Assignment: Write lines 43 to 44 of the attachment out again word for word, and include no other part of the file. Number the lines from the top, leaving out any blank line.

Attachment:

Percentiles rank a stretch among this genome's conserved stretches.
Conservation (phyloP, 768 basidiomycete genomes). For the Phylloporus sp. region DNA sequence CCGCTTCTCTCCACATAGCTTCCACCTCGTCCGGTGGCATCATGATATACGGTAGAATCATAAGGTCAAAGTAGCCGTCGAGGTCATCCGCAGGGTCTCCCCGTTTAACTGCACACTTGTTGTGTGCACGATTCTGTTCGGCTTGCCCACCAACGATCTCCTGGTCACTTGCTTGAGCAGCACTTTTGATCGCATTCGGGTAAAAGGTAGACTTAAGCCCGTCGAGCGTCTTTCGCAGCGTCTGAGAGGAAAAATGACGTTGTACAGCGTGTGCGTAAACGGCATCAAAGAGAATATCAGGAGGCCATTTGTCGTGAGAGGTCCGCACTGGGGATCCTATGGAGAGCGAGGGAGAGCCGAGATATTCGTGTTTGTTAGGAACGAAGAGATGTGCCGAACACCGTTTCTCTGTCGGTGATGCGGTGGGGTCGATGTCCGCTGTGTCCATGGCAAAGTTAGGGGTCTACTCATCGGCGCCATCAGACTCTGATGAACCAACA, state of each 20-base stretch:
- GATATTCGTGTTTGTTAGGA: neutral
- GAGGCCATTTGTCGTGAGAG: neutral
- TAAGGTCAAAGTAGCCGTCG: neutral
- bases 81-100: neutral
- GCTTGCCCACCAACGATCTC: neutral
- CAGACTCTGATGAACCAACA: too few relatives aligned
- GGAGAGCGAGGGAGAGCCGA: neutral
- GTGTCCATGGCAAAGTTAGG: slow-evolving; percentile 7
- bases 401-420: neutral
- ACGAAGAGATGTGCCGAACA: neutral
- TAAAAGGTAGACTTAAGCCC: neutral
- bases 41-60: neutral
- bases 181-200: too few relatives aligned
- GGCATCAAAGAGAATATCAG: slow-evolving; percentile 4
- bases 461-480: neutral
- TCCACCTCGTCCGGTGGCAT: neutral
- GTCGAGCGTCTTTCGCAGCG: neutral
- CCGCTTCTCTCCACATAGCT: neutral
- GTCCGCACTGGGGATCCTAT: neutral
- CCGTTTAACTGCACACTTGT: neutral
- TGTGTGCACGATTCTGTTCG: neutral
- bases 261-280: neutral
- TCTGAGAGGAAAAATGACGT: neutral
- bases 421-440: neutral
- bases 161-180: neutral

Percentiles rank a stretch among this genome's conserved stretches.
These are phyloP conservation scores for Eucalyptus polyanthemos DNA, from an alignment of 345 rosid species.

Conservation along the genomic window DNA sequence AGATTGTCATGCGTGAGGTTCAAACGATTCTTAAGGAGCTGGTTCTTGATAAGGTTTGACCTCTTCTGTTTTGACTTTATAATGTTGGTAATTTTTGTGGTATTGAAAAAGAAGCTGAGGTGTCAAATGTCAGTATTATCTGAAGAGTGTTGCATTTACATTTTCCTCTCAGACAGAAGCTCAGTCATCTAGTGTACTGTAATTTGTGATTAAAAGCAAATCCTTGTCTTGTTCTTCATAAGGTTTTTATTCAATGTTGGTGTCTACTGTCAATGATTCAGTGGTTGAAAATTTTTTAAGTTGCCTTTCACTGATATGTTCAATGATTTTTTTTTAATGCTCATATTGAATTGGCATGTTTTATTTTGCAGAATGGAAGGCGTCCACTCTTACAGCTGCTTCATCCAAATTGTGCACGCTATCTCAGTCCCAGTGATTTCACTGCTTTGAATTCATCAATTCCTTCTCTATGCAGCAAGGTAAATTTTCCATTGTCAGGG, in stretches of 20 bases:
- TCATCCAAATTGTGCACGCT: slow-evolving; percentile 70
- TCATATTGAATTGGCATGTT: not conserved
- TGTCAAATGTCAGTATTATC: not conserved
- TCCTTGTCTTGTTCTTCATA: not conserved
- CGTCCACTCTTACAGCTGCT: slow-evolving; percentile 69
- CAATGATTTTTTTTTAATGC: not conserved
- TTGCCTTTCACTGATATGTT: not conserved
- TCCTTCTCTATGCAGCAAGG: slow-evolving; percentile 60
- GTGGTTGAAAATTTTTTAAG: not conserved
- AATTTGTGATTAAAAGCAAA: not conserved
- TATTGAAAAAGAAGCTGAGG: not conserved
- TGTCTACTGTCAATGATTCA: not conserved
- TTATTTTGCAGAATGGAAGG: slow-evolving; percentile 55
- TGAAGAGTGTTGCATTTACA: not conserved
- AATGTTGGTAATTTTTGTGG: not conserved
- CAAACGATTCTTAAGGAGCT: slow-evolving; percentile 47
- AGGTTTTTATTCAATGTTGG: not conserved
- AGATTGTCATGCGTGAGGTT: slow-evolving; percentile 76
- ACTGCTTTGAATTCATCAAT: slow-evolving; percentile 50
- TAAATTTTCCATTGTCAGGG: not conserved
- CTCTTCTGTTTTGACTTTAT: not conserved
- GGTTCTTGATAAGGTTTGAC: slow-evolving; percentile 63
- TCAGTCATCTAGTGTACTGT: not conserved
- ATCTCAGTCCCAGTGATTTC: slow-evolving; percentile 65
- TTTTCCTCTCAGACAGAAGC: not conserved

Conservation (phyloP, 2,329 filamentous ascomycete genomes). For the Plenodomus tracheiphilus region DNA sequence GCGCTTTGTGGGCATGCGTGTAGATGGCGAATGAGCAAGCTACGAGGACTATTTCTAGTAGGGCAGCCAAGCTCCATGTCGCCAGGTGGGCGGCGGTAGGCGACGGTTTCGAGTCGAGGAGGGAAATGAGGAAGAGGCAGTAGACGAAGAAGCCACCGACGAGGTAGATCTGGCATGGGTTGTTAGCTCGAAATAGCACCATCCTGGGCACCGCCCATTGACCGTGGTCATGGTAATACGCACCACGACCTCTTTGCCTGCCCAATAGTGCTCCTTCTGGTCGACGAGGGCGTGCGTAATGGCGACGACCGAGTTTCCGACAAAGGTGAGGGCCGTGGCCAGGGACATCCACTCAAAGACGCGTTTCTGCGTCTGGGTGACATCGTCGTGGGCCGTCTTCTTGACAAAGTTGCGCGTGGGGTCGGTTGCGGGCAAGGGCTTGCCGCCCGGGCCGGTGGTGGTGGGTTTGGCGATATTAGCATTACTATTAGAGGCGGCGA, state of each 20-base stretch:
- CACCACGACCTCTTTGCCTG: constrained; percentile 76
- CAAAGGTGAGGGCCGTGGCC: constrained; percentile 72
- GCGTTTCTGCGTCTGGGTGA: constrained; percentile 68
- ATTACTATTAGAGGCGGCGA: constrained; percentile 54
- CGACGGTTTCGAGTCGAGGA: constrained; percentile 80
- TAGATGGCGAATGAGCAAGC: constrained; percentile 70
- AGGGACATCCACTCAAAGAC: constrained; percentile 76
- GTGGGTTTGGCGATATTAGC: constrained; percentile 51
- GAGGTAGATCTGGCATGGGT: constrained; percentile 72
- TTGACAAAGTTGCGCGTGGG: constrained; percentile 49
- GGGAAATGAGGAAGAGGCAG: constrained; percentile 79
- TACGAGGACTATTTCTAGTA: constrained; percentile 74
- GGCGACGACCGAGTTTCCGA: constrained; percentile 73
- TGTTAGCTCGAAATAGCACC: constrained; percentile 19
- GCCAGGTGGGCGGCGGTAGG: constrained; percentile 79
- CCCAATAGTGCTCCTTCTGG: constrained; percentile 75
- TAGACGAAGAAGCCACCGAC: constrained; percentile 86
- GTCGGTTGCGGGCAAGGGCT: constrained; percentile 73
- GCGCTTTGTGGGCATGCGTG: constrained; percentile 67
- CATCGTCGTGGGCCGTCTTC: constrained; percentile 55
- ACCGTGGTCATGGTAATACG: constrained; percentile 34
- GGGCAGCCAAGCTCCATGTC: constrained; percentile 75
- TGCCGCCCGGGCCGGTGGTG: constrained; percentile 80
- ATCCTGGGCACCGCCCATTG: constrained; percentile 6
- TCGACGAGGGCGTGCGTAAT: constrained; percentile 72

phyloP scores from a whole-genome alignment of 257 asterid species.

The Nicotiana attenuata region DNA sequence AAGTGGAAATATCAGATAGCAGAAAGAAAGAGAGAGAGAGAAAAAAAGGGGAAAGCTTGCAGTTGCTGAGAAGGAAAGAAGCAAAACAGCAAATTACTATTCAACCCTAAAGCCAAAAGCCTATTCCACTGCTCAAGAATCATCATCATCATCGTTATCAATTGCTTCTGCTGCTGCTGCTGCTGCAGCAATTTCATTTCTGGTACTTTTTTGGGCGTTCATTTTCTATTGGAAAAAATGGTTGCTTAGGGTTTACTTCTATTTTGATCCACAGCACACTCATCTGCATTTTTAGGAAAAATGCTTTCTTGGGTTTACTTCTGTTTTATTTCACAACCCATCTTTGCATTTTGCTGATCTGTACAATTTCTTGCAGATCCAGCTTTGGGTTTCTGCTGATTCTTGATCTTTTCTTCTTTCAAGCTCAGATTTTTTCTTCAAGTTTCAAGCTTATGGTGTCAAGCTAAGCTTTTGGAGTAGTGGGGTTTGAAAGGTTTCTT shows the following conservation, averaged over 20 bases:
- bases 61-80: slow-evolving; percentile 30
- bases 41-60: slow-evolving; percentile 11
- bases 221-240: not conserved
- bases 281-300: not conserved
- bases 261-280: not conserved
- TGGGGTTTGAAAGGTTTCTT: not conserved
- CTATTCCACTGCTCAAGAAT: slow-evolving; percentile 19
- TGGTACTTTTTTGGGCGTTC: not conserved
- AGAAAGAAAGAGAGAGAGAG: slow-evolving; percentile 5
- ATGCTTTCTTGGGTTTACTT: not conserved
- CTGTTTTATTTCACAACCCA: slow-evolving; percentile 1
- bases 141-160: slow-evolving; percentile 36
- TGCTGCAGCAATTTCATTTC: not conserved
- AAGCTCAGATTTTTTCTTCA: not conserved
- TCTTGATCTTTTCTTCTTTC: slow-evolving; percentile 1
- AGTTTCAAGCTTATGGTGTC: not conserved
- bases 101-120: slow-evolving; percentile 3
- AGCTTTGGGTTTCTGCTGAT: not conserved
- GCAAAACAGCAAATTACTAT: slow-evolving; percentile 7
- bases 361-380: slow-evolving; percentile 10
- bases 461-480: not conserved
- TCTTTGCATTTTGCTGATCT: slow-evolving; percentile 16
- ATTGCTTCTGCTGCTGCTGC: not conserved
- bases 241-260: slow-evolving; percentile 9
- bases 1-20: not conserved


- TTATTTTGCAGAATGGAAGG: slow-evolving; percentile 55
- TGAAGAGTGTTGCATTTACA: not conserved